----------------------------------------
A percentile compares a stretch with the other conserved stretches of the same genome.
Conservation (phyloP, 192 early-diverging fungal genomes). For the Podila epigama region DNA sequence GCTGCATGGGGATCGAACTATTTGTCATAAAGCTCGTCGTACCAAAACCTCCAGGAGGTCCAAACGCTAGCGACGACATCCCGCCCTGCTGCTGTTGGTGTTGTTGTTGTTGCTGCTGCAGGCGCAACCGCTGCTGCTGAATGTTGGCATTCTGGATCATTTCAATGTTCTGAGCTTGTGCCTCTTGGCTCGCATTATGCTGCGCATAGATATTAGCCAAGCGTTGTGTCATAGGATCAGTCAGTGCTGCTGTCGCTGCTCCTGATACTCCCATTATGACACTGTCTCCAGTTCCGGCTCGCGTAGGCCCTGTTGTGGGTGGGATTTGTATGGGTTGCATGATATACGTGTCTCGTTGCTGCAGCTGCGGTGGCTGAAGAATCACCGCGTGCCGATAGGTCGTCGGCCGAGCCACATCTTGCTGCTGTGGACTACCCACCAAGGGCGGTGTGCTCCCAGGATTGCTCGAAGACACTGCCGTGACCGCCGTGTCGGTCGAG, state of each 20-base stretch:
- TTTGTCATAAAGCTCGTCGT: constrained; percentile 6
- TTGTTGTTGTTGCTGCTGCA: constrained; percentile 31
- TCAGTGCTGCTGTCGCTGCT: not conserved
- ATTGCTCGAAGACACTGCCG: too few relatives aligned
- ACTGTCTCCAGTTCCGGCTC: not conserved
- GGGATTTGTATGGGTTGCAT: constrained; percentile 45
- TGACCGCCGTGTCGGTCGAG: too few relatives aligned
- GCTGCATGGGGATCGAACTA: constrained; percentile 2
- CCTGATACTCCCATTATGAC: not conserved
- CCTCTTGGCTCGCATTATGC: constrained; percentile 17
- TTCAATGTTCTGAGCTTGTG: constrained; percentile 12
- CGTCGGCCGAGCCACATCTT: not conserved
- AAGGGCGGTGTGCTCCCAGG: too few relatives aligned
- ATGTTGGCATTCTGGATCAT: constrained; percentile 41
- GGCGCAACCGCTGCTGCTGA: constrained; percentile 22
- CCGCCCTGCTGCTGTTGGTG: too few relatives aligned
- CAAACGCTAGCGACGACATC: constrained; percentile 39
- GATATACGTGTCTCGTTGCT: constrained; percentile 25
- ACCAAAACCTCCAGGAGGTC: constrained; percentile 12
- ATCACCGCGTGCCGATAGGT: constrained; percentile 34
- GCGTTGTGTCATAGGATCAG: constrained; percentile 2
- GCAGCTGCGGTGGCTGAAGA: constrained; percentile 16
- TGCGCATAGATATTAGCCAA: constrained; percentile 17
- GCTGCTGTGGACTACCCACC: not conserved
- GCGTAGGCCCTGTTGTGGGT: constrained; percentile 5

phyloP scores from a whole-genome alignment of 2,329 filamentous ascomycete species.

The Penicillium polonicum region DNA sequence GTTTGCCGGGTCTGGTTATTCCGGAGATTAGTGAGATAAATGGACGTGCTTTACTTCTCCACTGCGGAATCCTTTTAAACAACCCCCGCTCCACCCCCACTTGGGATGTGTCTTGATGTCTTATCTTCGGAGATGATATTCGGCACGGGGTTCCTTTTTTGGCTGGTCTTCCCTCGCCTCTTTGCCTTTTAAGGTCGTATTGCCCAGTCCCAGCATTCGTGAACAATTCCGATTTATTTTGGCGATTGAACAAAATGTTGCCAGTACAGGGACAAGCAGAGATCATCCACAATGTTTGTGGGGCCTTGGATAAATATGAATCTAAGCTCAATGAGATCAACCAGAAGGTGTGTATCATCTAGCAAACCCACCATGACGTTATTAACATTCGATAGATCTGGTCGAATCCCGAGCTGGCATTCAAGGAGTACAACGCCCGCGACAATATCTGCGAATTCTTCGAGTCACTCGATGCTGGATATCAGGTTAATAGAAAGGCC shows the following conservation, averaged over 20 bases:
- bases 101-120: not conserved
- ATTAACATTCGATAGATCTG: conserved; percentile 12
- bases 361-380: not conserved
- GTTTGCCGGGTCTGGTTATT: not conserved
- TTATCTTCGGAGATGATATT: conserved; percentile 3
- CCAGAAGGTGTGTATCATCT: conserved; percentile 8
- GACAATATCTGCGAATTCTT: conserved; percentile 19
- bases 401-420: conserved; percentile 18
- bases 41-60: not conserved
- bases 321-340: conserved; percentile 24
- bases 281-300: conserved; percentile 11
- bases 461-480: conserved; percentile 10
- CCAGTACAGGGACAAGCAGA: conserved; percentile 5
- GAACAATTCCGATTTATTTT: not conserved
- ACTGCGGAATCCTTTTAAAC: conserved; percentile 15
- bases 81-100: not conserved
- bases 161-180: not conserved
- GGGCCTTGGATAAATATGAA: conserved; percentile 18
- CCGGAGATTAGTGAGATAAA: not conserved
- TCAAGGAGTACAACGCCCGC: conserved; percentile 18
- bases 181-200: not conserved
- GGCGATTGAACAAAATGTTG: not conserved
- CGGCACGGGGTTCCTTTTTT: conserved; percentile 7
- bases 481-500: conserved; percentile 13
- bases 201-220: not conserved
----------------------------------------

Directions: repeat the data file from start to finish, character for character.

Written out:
A percentile compares a stretch with the other conserved stretches of the same genome.
Conservation (phyloP, 192 early-diverging fungal genomes). For the Podila epigama region DNA sequence GCTGCATGGGGATCGAACTATTTGTCATAAAGCTCGTCGTACCAAAACCTCCAGGAGGTCCAAACGCTAGCGACGACATCCCGCCCTGCTGCTGTTGGTGTTGTTGTTGTTGCTGCTGCAGGCGCAACCGCTGCTGCTGAATGTTGGCATTCTGGATCATTTCAATGTTCTGAGCTTGTGCCTCTTGGCTCGCATTATGCTGCGCATAGATATTAGCCAAGCGTTGTGTCATAGGATCAGTCAGTGCTGCTGTCGCTGCTCCTGATACTCCCATTATGACACTGTCTCCAGTTCCGGCTCGCGTAGGCCCTGTTGTGGGTGGGATTTGTATGGGTTGCATGATATACGTGTCTCGTTGCTGCAGCTGCGGTGGCTGAAGAATCACCGCGTGCCGATAGGTCGTCGGCCGAGCCACATCTTGCTGCTGTGGACTACCCACCAAGGGCGGTGTGCTCCCAGGATTGCTCGAAGACACTGCCGTGACCGCCGTGTCGGTCGAG, state of each 20-base stretch:
- TTTGTCATAAAGCTCGTCGT: constrained; percentile 6
- TTGTTGTTGTTGCTGCTGCA: constrained; percentile 31
- TCAGTGCTGCTGTCGCTGCT: not conserved
- ATTGCTCGAAGACACTGCCG: too few relatives aligned
- ACTGTCTCCAGTTCCGGCTC: not conserved
- GGGATTTGTATGGGTTGCAT: constrained; percentile 45
- TGACCGCCGTGTCGGTCGAG: too few relatives aligned
- GCTGCATGGGGATCGAACTA: constrained; percentile 2
- CCTGATACTCCCATTATGAC: not conserved
- CCTCTTGGCTCGCATTATGC: constrained; percentile 17
- TTCAATGTTCTGAGCTTGTG: constrained; percentile 12
- CGTCGGCCGAGCCACATCTT: not conserved
- AAGGGCGGTGTGCTCCCAGG: too few relatives aligned
- ATGTTGGCATTCTGGATCAT: constrained; percentile 41
- GGCGCAACCGCTGCTGCTGA: constrained; percentile 22
- CCGCCCTGCTGCTGTTGGTG: too few relatives aligned
- CAAACGCTAGCGACGACATC: constrained; percentile 39
- GATATACGTGTCTCGTTGCT: constrained; percentile 25
- ACCAAAACCTCCAGGAGGTC: constrained; percentile 12
- ATCACCGCGTGCCGATAGGT: constrained; percentile 34
- GCGTTGTGTCATAGGATCAG: constrained; percentile 2
- GCAGCTGCGGTGGCTGAAGA: constrained; percentile 16
- TGCGCATAGATATTAGCCAA: constrained; percentile 17
- GCTGCTGTGGACTACCCACC: not conserved
- GCGTAGGCCCTGTTGTGGGT: constrained; percentile 5

phyloP scores from a whole-genome alignment of 2,329 filamentous ascomycete species.

The Penicillium polonicum region DNA sequence GTTTGCCGGGTCTGGTTATTCCGGAGATTAGTGAGATAAATGGACGTGCTTTACTTCTCCACTGCGGAATCCTTTTAAACAACCCCCGCTCCACCCCCACTTGGGATGTGTCTTGATGTCTTATCTTCGGAGATGATATTCGGCACGGGGTTCCTTTTTTGGCTGGTCTTCCCTCGCCTCTTTGCCTTTTAAGGTCGTATTGCCCAGTCCCAGCATTCGTGAACAATTCCGATTTATTTTGGCGATTGAACAAAATGTTGCCAGTACAGGGACAAGCAGAGATCATCCACAATGTTTGTGGGGCCTTGGATAAATATGAATCTAAGCTCAATGAGATCAACCAGAAGGTGTGTATCATCTAGCAAACCCACCATGACGTTATTAACATTCGATAGATCTGGTCGAATCCCGAGCTGGCATTCAAGGAGTACAACGCCCGCGACAATATCTGCGAATTCTTCGAGTCACTCGATGCTGGATATCAGGTTAATAGAAAGGCC shows the following conservation, averaged over 20 bases:
- bases 101-120: not conserved
- ATTAACATTCGATAGATCTG: conserved; percentile 12
- bases 361-380: not conserved
- GTTTGCCGGGTCTGGTTATT: not conserved
- TTATCTTCGGAGATGATATT: conserved; percentile 3
- CCAGAAGGTGTGTATCATCT: conserved; percentile 8
- GACAATATCTGCGAATTCTT: conserved; percentile 19
- bases 401-420: conserved; percentile 18
- bases 41-60: not conserved
- bases 321-340: conserved; percentile 24
- bases 281-300: conserved; percentile 11
- bases 461-480: conserved; percentile 10
- CCAGTACAGGGACAAGCAGA: conserved; percentile 5
- GAACAATTCCGATTTATTTT: not conserved
- ACTGCGGAATCCTTTTAAAC: conserved; percentile 15
- bases 81-100: not conserved
- bases 161-180: not conserved
- GGGCCTTGGATAAATATGAA: conserved; percentile 18
- CCGGAGATTAGTGAGATAAA: not conserved
- TCAAGGAGTACAACGCCCGC: conserved; percentile 18
- bases 181-200: not conserved
- GGCGATTGAACAAAATGTTG: not conserved
- CGGCACGGGGTTCCTTTTTT: conserved; percentile 7
- bases 481-500: conserved; percentile 13
- bases 201-220: not conserved